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  • Writer's pictureJon

"You've Designed This Wrong!"

Updated: Oct 31, 2020

Since starting this project last year it has been a truly exciting learning curve. It feels like 3D printing is starting to become more and more mainstream as people see the exciting possibilities on offer from the technology that is getting better and more affordable everyday.


One of the things I enjoy is the ability to try different approaches to solving the problems associated with model aircraft, namely; strength and weight.


I had an email this morning from someone telling me that I had done it 'wrong'. In this case we were talking about using infill to provide the support structure through the wing. 'Wrong' implies that as a design solution it fails to solve the primary problems, strength and weight. Given that these aeroplanes fly using this method clearly indicates that the problems of strength hand weight are satisfied. (In fairness he was refering to the Avanti, which I haven't flown but was complaining about the design methods themselves.)





I think I understand where this comes from. For many years, if you were going to build model aircraft at home you would use balsa wood, arranging pieces such that you had traditional spars and ribs, this is the model aircraft design dogma. Where does it say that this is the only way to do it? New technologies should free us up to try different things. You would struggle to strengthen your balsa wing by setting wood into a 3 dimensional cubic arrangement.


I am not saying that my way is right, in fact I am trying to argue that there isn't a right way, each method of solving the primary problems of strength and weight has its pros and cons. I have used different solutions throughout my models and, some models I have in development use both defined wing structure with spars AND slicer infill.


I understand the cons associated with the infill method too.


INFILL METHOD


PROS:

- Quick(er) design process.

- Strong. The cubic pattern in particular provides strength in all directions.

- Flexibility of design. In other words you can increase or decrease as necessary. Also buy increasing the infill print speed you can lighten the infill. I usually use double the wall speed.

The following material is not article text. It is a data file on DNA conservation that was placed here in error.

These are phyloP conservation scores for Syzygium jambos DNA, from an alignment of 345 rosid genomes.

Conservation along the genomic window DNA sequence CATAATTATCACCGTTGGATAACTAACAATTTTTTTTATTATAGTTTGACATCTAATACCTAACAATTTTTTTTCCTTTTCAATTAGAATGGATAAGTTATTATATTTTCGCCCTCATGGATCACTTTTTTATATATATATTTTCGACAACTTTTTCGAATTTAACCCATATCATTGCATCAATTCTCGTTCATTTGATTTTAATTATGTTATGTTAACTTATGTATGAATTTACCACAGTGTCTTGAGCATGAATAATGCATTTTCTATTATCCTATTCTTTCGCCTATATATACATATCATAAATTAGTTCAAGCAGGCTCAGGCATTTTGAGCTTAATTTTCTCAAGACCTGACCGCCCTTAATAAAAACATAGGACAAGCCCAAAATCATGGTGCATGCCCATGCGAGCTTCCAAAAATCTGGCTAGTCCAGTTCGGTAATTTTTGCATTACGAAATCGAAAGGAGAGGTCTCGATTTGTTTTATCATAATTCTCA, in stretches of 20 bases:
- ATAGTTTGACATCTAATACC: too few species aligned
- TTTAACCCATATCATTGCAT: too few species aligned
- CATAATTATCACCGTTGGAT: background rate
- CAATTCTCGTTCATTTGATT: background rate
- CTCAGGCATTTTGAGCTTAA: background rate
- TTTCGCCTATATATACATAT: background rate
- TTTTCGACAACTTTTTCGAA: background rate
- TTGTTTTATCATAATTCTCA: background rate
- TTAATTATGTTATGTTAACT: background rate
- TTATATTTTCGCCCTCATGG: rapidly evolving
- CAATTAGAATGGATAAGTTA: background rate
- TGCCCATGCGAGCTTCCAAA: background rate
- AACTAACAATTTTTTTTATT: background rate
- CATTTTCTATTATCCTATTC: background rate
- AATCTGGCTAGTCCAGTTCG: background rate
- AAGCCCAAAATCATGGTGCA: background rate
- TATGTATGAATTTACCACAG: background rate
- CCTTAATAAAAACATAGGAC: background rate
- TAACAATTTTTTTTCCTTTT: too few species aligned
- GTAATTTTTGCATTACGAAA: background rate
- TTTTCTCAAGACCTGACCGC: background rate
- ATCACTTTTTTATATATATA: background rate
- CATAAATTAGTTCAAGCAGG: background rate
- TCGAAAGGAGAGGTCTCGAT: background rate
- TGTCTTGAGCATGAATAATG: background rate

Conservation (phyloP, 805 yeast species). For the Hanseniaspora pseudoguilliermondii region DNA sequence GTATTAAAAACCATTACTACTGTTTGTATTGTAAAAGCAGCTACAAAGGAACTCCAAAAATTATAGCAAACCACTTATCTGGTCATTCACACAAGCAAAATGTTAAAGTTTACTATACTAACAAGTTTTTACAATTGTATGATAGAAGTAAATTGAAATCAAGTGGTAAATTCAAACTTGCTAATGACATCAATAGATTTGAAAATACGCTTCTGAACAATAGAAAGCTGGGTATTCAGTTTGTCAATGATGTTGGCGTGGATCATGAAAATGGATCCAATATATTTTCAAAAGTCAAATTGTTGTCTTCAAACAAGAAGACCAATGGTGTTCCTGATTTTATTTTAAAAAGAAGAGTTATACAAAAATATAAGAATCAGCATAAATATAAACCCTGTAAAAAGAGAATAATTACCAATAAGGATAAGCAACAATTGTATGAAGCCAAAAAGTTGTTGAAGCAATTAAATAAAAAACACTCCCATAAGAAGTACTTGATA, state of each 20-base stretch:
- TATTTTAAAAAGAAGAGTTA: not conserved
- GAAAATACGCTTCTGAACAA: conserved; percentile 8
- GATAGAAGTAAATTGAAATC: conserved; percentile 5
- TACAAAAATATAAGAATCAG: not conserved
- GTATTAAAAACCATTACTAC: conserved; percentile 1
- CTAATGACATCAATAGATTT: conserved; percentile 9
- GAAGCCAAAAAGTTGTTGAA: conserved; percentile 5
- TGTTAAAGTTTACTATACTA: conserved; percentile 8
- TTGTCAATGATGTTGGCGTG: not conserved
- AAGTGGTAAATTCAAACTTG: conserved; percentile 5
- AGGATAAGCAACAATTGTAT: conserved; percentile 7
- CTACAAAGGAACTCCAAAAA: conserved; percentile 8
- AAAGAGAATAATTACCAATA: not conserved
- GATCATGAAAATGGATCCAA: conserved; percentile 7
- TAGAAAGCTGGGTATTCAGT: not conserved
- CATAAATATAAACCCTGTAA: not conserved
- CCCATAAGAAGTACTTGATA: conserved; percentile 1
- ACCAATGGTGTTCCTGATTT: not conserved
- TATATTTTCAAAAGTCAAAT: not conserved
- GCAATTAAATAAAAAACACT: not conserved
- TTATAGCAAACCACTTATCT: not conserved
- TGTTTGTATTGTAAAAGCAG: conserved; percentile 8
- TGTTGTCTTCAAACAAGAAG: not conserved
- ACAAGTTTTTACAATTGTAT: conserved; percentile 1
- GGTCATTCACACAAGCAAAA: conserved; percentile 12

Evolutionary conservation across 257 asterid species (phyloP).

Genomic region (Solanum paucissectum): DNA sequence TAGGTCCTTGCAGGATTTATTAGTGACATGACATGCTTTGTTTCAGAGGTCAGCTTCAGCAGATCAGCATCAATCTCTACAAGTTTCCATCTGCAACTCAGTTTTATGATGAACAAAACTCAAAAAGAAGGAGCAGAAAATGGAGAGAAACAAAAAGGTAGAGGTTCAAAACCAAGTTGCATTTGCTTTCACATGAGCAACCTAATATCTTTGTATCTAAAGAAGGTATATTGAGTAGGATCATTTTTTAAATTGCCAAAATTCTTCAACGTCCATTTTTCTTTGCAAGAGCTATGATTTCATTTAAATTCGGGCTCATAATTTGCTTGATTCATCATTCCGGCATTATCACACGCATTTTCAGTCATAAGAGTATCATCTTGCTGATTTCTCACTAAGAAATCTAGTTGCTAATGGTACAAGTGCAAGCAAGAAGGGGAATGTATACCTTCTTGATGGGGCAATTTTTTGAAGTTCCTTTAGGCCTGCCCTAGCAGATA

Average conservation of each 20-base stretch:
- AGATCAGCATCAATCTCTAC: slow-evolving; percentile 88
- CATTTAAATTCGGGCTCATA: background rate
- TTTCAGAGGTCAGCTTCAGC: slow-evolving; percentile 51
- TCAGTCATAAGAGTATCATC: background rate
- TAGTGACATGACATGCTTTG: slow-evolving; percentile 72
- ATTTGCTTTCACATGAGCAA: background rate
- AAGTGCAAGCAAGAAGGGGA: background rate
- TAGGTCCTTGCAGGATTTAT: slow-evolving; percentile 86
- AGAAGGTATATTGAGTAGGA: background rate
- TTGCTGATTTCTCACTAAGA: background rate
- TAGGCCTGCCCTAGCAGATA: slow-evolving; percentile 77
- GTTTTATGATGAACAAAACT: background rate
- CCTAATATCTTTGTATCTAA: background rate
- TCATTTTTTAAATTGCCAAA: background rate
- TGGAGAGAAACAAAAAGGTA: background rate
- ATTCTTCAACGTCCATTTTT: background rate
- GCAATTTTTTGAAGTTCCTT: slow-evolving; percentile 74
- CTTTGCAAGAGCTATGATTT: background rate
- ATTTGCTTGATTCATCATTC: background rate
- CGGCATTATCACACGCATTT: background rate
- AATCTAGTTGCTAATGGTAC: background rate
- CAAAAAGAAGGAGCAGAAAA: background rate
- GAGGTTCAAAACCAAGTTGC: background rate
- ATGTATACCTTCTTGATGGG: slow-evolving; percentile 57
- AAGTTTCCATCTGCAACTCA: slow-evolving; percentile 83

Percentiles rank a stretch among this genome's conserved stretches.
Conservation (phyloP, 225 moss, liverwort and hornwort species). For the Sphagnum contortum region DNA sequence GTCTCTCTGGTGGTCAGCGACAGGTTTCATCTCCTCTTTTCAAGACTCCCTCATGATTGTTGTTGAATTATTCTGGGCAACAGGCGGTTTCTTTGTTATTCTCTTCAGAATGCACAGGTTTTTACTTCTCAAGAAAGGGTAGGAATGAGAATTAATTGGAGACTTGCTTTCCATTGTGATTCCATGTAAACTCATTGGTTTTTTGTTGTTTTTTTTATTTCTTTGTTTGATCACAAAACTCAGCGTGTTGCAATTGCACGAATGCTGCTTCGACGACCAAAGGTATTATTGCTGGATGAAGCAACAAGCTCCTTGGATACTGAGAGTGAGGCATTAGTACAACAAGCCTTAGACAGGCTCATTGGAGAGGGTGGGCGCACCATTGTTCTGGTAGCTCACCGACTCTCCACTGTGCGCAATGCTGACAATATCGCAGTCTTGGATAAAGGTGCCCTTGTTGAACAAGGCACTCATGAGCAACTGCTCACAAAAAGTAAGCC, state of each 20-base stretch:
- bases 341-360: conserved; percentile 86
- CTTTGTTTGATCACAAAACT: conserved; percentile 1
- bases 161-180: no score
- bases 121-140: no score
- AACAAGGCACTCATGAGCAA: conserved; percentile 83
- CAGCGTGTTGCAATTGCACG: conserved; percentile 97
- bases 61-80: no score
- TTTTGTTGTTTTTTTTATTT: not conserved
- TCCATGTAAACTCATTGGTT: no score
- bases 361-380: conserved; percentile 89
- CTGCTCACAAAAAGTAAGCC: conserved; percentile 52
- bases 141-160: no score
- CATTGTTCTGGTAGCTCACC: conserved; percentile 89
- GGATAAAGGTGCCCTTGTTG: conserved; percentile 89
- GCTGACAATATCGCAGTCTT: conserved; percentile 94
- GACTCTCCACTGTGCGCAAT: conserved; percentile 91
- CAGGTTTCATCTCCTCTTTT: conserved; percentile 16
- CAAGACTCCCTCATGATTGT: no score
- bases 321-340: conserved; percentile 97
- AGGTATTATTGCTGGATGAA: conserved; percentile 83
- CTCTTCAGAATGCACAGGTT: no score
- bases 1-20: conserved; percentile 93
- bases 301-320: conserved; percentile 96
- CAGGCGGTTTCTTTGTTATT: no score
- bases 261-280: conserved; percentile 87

- Easier to print and with faster print times.


CONS

- Non-specific support. Sometimes support is needed in a particular place, this can be overcome by adding a wall (cut) in especially.

- Weight, not always, but can be heavier.

- Allows an element of variability in printed weight due to the variety or printers, settings, etc. I have printed the same part and found it 30% heavier after changing a single Cura setting.

- Any channels cut out for control runs, etc, actually add to the weight by introducing a new wall. this also increase print time.


The alternative I'll call the defined structure method.


DEFINED STRUCTURE


PROS:

- Targeted support. You can make sure there are supports exactly where they are needed

- Printed weight is more stable from machine to machine.

- In some circunstances it is lighter. I found a 7% saving on a wing part that had many channels required (this increases infill method weights). Simpler wing parts have proven to be heavier!

- Strong.


CONS

- Considerably more design time. Whilst this is not neccessarily of concern to the end user, design time should be considered. I can certainly make models available cheaper if they take less time to design.

- Potentially longer print times, and more complex prints with more retractions etc.

- Not always a weight saving depending on the part in question.


I think there is room for both techniques and also the hybrid technique whereby we define some structure where needed but use infill where we don't. Ultimately I believe the blending of these techniques will be best suited to solving the problems of strength and weight.